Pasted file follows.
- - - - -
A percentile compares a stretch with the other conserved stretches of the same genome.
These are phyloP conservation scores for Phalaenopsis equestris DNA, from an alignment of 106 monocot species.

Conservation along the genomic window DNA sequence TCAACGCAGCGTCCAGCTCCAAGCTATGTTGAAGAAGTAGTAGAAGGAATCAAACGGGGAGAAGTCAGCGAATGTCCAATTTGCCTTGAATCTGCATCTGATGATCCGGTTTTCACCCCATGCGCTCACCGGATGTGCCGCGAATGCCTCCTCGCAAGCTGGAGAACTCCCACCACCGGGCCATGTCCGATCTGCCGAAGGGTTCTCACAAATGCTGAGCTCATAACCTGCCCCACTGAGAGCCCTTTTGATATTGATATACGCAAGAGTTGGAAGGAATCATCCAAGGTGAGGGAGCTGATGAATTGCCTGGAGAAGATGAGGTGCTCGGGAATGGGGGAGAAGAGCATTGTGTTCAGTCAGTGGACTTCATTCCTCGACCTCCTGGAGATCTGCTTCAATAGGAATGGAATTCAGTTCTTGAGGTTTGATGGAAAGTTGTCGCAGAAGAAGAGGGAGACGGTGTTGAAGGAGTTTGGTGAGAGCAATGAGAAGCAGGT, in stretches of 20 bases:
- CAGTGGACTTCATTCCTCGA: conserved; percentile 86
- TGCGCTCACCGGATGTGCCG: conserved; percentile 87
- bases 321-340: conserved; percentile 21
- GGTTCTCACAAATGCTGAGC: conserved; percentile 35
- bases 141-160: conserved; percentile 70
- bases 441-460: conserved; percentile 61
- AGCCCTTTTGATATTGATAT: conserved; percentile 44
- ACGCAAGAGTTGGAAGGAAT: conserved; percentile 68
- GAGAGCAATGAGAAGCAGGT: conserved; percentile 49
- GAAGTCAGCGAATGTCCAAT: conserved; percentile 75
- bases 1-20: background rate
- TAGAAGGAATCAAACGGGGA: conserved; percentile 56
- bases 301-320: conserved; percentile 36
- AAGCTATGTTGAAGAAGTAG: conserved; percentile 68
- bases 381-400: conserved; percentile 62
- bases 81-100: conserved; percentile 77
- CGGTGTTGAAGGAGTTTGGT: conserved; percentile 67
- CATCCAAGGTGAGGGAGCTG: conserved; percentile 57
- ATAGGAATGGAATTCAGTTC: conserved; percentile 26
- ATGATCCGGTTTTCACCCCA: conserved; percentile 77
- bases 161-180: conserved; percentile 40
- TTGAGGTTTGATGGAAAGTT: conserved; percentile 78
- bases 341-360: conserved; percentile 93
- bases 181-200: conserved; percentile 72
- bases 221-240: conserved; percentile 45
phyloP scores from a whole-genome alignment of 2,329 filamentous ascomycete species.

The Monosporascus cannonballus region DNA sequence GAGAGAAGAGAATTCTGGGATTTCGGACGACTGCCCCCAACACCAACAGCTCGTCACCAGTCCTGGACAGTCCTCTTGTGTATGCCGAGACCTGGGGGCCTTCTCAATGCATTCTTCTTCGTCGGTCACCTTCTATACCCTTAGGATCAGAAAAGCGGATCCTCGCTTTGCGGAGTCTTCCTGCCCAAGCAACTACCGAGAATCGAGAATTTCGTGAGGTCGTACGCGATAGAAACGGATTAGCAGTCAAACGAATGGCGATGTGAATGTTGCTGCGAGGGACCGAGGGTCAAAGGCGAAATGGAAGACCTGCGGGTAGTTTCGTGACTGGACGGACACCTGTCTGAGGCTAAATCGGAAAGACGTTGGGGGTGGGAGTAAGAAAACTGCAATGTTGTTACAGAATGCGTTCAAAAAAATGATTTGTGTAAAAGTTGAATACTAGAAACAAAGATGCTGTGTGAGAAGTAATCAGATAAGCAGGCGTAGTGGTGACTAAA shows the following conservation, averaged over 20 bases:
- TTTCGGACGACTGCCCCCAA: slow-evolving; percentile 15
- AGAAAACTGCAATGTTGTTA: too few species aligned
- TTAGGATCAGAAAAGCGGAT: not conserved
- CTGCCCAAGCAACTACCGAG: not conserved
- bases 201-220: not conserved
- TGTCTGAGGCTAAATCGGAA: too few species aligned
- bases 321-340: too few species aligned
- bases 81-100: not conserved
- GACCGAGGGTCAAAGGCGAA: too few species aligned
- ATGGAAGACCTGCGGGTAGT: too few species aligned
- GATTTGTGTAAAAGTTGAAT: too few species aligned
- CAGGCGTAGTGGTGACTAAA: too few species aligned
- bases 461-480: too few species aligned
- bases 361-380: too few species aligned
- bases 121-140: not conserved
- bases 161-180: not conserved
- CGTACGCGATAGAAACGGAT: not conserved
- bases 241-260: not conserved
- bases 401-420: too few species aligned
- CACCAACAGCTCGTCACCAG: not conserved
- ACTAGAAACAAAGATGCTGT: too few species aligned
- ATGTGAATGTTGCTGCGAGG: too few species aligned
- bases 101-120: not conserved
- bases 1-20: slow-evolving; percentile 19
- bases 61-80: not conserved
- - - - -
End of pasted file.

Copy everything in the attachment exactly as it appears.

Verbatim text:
A percentile compares a stretch with the other conserved stretches of the same genome.
These are phyloP conservation scores for Phalaenopsis equestris DNA, from an alignment of 106 monocot species.

Conservation along the genomic window DNA sequence TCAACGCAGCGTCCAGCTCCAAGCTATGTTGAAGAAGTAGTAGAAGGAATCAAACGGGGAGAAGTCAGCGAATGTCCAATTTGCCTTGAATCTGCATCTGATGATCCGGTTTTCACCCCATGCGCTCACCGGATGTGCCGCGAATGCCTCCTCGCAAGCTGGAGAACTCCCACCACCGGGCCATGTCCGATCTGCCGAAGGGTTCTCACAAATGCTGAGCTCATAACCTGCCCCACTGAGAGCCCTTTTGATATTGATATACGCAAGAGTTGGAAGGAATCATCCAAGGTGAGGGAGCTGATGAATTGCCTGGAGAAGATGAGGTGCTCGGGAATGGGGGAGAAGAGCATTGTGTTCAGTCAGTGGACTTCATTCCTCGACCTCCTGGAGATCTGCTTCAATAGGAATGGAATTCAGTTCTTGAGGTTTGATGGAAAGTTGTCGCAGAAGAAGAGGGAGACGGTGTTGAAGGAGTTTGGTGAGAGCAATGAGAAGCAGGT, in stretches of 20 bases:
- CAGTGGACTTCATTCCTCGA: conserved; percentile 86
- TGCGCTCACCGGATGTGCCG: conserved; percentile 87
- bases 321-340: conserved; percentile 21
- GGTTCTCACAAATGCTGAGC: conserved; percentile 35
- bases 141-160: conserved; percentile 70
- bases 441-460: conserved; percentile 61
- AGCCCTTTTGATATTGATAT: conserved; percentile 44
- ACGCAAGAGTTGGAAGGAAT: conserved; percentile 68
- GAGAGCAATGAGAAGCAGGT: conserved; percentile 49
- GAAGTCAGCGAATGTCCAAT: conserved; percentile 75
- bases 1-20: background rate
- TAGAAGGAATCAAACGGGGA: conserved; percentile 56
- bases 301-320: conserved; percentile 36
- AAGCTATGTTGAAGAAGTAG: conserved; percentile 68
- bases 381-400: conserved; percentile 62
- bases 81-100: conserved; percentile 77
- CGGTGTTGAAGGAGTTTGGT: conserved; percentile 67
- CATCCAAGGTGAGGGAGCTG: conserved; percentile 57
- ATAGGAATGGAATTCAGTTC: conserved; percentile 26
- ATGATCCGGTTTTCACCCCA: conserved; percentile 77
- bases 161-180: conserved; percentile 40
- TTGAGGTTTGATGGAAAGTT: conserved; percentile 78
- bases 341-360: conserved; percentile 93
- bases 181-200: conserved; percentile 72
- bases 221-240: conserved; percentile 45
phyloP scores from a whole-genome alignment of 2,329 filamentous ascomycete species.

The Monosporascus cannonballus region DNA sequence GAGAGAAGAGAATTCTGGGATTTCGGACGACTGCCCCCAACACCAACAGCTCGTCACCAGTCCTGGACAGTCCTCTTGTGTATGCCGAGACCTGGGGGCCTTCTCAATGCATTCTTCTTCGTCGGTCACCTTCTATACCCTTAGGATCAGAAAAGCGGATCCTCGCTTTGCGGAGTCTTCCTGCCCAAGCAACTACCGAGAATCGAGAATTTCGTGAGGTCGTACGCGATAGAAACGGATTAGCAGTCAAACGAATGGCGATGTGAATGTTGCTGCGAGGGACCGAGGGTCAAAGGCGAAATGGAAGACCTGCGGGTAGTTTCGTGACTGGACGGACACCTGTCTGAGGCTAAATCGGAAAGACGTTGGGGGTGGGAGTAAGAAAACTGCAATGTTGTTACAGAATGCGTTCAAAAAAATGATTTGTGTAAAAGTTGAATACTAGAAACAAAGATGCTGTGTGAGAAGTAATCAGATAAGCAGGCGTAGTGGTGACTAAA shows the following conservation, averaged over 20 bases:
- TTTCGGACGACTGCCCCCAA: slow-evolving; percentile 15
- AGAAAACTGCAATGTTGTTA: too few species aligned
- TTAGGATCAGAAAAGCGGAT: not conserved
- CTGCCCAAGCAACTACCGAG: not conserved
- bases 201-220: not conserved
- TGTCTGAGGCTAAATCGGAA: too few species aligned
- bases 321-340: too few species aligned
- bases 81-100: not conserved
- GACCGAGGGTCAAAGGCGAA: too few species aligned
- ATGGAAGACCTGCGGGTAGT: too few species aligned
- GATTTGTGTAAAAGTTGAAT: too few species aligned
- CAGGCGTAGTGGTGACTAAA: too few species aligned
- bases 461-480: too few species aligned
- bases 361-380: too few species aligned
- bases 121-140: not conserved
- bases 161-180: not conserved
- CGTACGCGATAGAAACGGAT: not conserved
- bases 241-260: not conserved
- bases 401-420: too few species aligned
- CACCAACAGCTCGTCACCAG: not conserved
- ACTAGAAACAAAGATGCTGT: too few species aligned
- ATGTGAATGTTGCTGCGAGG: too few species aligned
- bases 101-120: not conserved
- bases 1-20: slow-evolving; percentile 19
- bases 61-80: not conserved